This placement is consistent with some of the other ‘speared-corpse’ burials. There is clear variation in practice with some spearheads carefully placed like those at Pocklington, while others were scattered around the base of the grave. Sometimes the spearheads were found in the soil used to fill in the open grave, with their tips pointing downward, demonstrating that they had been thrown in when the grave had been partially filled in. Their discovery in these layers of grave filling soil by Ian Stead during his excavations at Rudston and Burton Fleming in the 1960s and 1970s confirmed that the spears formed part of the funerary ritual and were not the cause of death, as had previously been assumed. My own research into British Iron Age spears has revealed that the spears used in ‘speared-corpse’ burials were all forms designed to function as throwing spears, lending further support to the interpretation that many of the spears were thrown into graves.
Following the realisation that the spears were used as part of the funeral rite the next logical question was: why? We can speculate about the underlying motive for the ritual with reference to the practices of other cultures. Many cultures feature ‘ghost-killing’ rituals, where a person thought to have died a ‘bad death’, and who presented a danger to the living would be subjected to specific rites designed to prevent them from rising from the grave. These kinds of rites could include face-down burial or mutilation of the corpse, sometimes using weapons. Such burials are usually located away from other burials, and other funerary rites and monuments one would expect to see are not provided. Clearly this was not the case for ‘speared-corpse’ burials. At Pocklington, and in other examples, the burial is within the communal cemetery and all of the usual funeral rites are enacted. The ‘speared-corpse’ burial at Wetwang, for example (also the burial of a young man), was one of the richest burials in the cemetery, equipped with a sword and a ‘chariot’. So, we can probably rule out an attempt to stop this young man at Pocklington rising from his grave. The rite may have been to ensure his was a ‘warrior’s death’, enacted to safeguard his passage to the afterlife. Alternatively, the rite may represent his fellow warriors offering a form of martial salute, like the 21 gun salute performed at military funerals today.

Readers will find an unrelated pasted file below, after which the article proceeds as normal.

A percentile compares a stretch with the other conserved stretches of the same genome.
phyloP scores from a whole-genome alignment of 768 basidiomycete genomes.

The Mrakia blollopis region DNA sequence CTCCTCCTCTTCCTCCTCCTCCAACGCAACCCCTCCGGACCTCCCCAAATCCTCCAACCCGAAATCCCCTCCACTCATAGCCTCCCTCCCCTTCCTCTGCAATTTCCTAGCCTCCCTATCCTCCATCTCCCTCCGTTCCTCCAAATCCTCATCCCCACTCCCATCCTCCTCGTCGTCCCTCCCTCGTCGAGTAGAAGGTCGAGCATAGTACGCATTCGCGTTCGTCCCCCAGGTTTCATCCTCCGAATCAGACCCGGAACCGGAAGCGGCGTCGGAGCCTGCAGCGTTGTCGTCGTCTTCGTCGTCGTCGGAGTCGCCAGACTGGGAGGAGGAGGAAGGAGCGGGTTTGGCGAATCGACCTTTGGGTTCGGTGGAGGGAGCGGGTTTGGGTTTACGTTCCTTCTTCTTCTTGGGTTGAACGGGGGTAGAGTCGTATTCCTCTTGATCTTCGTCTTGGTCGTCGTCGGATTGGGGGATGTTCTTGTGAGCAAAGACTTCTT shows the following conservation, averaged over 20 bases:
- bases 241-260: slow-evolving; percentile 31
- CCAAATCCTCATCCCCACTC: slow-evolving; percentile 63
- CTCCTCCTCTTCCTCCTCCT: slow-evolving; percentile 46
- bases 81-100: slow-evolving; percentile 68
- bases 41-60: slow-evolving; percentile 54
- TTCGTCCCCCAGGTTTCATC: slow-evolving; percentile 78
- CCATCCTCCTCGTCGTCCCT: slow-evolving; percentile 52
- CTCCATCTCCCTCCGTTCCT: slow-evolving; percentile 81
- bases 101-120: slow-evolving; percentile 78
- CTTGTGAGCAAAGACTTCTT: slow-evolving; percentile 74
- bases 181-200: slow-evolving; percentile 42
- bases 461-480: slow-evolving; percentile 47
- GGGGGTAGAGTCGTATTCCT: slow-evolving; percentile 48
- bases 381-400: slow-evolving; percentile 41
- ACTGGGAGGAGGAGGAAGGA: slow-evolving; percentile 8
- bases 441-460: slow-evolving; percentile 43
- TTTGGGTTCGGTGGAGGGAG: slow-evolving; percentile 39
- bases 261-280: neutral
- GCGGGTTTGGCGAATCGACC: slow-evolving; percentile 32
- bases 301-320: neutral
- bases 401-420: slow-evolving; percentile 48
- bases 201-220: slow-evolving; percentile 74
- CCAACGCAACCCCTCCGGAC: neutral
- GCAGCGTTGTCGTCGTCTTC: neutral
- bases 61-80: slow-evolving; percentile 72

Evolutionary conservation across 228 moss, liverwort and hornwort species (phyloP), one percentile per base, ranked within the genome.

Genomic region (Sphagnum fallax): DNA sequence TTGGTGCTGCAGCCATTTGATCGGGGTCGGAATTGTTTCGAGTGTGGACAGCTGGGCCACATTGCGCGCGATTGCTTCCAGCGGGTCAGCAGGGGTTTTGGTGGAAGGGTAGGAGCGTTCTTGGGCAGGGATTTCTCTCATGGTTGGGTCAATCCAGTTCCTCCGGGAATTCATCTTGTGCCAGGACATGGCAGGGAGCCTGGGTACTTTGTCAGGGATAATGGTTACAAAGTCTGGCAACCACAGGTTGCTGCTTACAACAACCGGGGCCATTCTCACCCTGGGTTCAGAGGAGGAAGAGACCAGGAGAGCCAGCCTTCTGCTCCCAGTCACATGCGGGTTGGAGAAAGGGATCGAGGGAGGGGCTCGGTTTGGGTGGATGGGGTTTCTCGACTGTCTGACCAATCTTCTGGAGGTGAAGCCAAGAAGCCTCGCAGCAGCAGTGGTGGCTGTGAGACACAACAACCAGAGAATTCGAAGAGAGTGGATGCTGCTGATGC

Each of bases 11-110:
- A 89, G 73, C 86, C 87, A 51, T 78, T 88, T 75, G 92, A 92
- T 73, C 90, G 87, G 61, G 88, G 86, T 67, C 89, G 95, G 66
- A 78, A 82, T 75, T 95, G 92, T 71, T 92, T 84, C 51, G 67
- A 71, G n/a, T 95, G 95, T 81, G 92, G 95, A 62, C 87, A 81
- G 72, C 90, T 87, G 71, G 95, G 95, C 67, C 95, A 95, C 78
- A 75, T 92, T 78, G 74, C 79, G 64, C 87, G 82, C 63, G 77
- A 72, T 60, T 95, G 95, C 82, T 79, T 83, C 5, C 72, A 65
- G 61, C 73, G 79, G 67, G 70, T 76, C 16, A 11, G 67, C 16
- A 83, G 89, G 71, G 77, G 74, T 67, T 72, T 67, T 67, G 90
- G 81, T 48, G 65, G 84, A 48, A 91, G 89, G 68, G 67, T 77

The burial of the young man at Pocklington was marked by a visible monument in the form of a burial mound surrounded by a square ditch. His was just one of numerous barrows stretching across the landscape at Pocklington and other Iron Age sites in the locality. The practice of creating burial mounds within square-ditched enclosures was a distinctive feature of Iron Age East Yorkshire. The so-called Arras Culture is named after one of the first Iron Age cemeteries in East Yorkshire to be excavated, at Arras Farm on the Yorkshire Wolds. That cemetery is now intersected by the A1079 and the burial mounds have long disappeared under the plough. At certain times of year the square ditches appear as crop marks in the field, offering a glimpse of this past ancestral landscape. Since the nineteenth century Arras Culture burials have been recorded by field survey and aerial photography at hundreds of sites across East Yorkshire. The excavations at Pocklington, using the latest excavation and sampling techniques present an opportunity to examine the Arras Culture in greater detail. For my own small part, I am relishing the opportunity to work closely on the spearheads and sword, contributing to the formal excavation report.
Dr Yvonne Inall was recently awarded a PhD in History from the University of Hull, undertaking an archaeological examination the role of spearheads in Iron Age Britain. As part of her doctoral thesis Yvonne conducted a review of British Iron Age burial practices, with a particular focus on martial burials. She is now assisting Professor Malcolm Lillie with the long durée component of the Remember Me Project: Deep in Time: Meaning and Mnemonic in Archaeological and Diaspora Studies of Death.